Switchbacks’ sharpness, steepness, and exposure turn flowy riders into wigged-out stickmen. But remember: Switchbacks are nothing more than tight, steep corners.
Slow WAY down for downhill switchbacks. As you drop through the turn, you want to reach a happy speed, not scare yourself into an unfortunate braking incident.
You almost always want a late apex. For a downhill left switchback, slow down, enter to the far right, square the turn against the bank (see, it’s like a little berm), and drop through to the exit. Early apexes can be deadly—that outside exit line tends to be a cliff.
Do everything right. Low, look, lean, turn—it’s all more important than ever.
Use the ruts. When a rain channel cruises around the outside of a wide switchback, rail it just like a berm. When the rut carves a tight line across the inside, drop your rear tire into the rut and track your brakeless front tire around the outside of it. When the rut runs around the outside of a tight switchback, let your rear tire follow it and steer to the inside. A little rear brake keeps your rear meat in the track (only on closed courses, of course).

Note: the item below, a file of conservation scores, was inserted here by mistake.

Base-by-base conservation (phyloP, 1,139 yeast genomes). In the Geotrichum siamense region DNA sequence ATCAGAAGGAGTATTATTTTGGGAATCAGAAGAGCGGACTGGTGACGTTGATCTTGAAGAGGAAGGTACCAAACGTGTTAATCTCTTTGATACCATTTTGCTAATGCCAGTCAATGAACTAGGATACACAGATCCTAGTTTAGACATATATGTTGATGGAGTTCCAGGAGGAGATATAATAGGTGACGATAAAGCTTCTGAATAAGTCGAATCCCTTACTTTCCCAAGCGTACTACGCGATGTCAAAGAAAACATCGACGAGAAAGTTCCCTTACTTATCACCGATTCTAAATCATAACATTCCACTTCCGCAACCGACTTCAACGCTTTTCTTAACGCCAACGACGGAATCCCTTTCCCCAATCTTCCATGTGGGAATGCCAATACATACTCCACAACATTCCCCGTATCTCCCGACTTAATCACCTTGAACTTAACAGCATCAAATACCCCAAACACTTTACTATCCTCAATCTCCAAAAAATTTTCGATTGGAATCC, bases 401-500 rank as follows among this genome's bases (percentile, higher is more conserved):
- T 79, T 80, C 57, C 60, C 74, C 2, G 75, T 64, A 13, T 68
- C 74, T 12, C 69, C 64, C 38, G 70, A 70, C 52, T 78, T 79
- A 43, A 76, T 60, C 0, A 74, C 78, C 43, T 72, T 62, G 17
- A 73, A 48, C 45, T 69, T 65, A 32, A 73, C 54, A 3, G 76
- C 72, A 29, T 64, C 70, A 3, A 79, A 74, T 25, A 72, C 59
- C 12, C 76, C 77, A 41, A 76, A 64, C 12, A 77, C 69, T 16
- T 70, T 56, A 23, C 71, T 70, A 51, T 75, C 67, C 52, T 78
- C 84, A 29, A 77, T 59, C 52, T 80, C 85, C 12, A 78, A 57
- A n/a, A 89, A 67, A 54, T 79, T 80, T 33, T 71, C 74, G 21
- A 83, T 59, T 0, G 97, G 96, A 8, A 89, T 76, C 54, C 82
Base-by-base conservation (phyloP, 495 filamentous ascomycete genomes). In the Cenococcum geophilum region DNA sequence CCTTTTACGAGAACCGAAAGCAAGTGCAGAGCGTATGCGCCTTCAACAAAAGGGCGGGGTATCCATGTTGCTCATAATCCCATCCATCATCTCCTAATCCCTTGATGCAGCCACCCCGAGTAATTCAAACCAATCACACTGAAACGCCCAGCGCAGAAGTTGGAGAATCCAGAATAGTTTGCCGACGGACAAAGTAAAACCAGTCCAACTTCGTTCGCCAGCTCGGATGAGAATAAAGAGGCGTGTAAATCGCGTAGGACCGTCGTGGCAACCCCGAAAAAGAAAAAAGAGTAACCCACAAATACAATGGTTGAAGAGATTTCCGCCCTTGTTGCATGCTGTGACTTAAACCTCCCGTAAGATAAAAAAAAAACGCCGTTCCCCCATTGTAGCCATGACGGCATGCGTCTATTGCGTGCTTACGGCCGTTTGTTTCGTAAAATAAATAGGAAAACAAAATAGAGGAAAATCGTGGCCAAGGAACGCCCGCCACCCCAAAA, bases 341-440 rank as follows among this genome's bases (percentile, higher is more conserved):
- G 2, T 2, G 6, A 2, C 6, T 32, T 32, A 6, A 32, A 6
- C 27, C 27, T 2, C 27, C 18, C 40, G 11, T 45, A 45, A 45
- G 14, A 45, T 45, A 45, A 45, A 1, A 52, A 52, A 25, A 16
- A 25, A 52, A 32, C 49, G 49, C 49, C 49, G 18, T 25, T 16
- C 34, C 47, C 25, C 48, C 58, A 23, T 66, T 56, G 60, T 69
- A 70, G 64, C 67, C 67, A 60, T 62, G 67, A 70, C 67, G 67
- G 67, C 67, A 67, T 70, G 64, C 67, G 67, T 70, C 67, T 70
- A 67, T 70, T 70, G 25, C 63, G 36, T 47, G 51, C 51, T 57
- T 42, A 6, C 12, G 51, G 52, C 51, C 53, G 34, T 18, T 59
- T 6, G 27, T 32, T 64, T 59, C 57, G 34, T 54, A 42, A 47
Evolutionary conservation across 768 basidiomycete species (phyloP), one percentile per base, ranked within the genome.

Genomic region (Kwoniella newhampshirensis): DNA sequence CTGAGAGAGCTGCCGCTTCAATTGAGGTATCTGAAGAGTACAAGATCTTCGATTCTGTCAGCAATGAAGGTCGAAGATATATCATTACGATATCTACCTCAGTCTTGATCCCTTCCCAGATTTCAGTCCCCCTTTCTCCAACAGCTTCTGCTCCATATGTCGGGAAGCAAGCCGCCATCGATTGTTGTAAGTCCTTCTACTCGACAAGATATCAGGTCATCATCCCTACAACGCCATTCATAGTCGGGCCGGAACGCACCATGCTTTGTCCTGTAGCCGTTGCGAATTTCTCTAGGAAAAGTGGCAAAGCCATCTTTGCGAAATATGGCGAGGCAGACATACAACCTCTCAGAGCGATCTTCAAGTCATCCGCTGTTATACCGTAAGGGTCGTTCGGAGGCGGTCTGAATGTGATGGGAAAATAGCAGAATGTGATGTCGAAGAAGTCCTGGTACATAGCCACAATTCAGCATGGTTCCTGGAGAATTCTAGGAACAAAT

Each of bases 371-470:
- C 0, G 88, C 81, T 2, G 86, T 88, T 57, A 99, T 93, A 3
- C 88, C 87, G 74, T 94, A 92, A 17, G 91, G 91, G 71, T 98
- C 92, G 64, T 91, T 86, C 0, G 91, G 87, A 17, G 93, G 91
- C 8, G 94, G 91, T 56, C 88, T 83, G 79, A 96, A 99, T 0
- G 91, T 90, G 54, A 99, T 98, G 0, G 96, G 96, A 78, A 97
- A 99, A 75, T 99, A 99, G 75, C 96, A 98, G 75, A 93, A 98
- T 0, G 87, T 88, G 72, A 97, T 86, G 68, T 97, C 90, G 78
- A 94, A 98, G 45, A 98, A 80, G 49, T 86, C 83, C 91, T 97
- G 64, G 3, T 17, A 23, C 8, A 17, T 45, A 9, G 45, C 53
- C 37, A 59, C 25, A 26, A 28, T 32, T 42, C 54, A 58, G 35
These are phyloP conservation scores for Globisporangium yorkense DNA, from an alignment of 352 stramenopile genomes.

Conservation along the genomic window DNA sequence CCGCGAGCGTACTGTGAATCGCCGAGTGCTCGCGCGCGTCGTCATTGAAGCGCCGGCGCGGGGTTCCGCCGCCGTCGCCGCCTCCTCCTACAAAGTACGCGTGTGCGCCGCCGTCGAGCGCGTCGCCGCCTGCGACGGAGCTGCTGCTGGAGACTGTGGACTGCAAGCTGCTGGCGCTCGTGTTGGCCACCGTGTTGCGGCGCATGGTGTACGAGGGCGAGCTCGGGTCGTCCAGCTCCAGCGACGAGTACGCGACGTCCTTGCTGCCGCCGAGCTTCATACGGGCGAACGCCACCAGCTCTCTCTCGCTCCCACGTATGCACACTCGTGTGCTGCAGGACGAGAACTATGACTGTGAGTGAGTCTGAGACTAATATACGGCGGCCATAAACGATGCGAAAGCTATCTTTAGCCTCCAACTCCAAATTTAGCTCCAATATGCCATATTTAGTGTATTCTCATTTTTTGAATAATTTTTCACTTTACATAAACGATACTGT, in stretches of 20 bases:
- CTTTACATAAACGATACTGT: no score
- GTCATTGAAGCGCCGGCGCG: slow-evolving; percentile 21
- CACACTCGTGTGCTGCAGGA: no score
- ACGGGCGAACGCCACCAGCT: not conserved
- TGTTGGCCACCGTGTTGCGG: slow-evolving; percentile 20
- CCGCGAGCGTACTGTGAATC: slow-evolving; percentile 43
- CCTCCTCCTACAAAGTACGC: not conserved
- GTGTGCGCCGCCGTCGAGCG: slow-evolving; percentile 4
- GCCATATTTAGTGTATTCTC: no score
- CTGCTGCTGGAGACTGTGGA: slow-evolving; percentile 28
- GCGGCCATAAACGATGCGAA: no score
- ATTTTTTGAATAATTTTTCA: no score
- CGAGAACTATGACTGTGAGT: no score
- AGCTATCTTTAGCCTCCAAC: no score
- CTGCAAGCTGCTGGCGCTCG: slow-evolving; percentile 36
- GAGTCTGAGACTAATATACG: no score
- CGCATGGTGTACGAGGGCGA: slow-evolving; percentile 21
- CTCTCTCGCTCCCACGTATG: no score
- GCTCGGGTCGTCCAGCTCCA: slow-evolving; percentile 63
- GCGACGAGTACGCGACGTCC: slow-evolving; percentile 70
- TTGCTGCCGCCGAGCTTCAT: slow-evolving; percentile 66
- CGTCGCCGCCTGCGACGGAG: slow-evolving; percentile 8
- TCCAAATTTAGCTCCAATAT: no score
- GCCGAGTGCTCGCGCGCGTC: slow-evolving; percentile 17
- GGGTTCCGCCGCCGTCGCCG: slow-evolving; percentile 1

Pull out a foot. Sometimes it pays to drop your inside foot and whip your bike around a super-tight corner. Steep exits bring you right back up to speed. In flat exits, you’ll lose some time finding your pedal. The San Juan Trail in southern California has dozens of steep switchbacks. When we follow people down and they pull their feet into the turns, they might gap us a little, but we’re back on their tails within two strokes.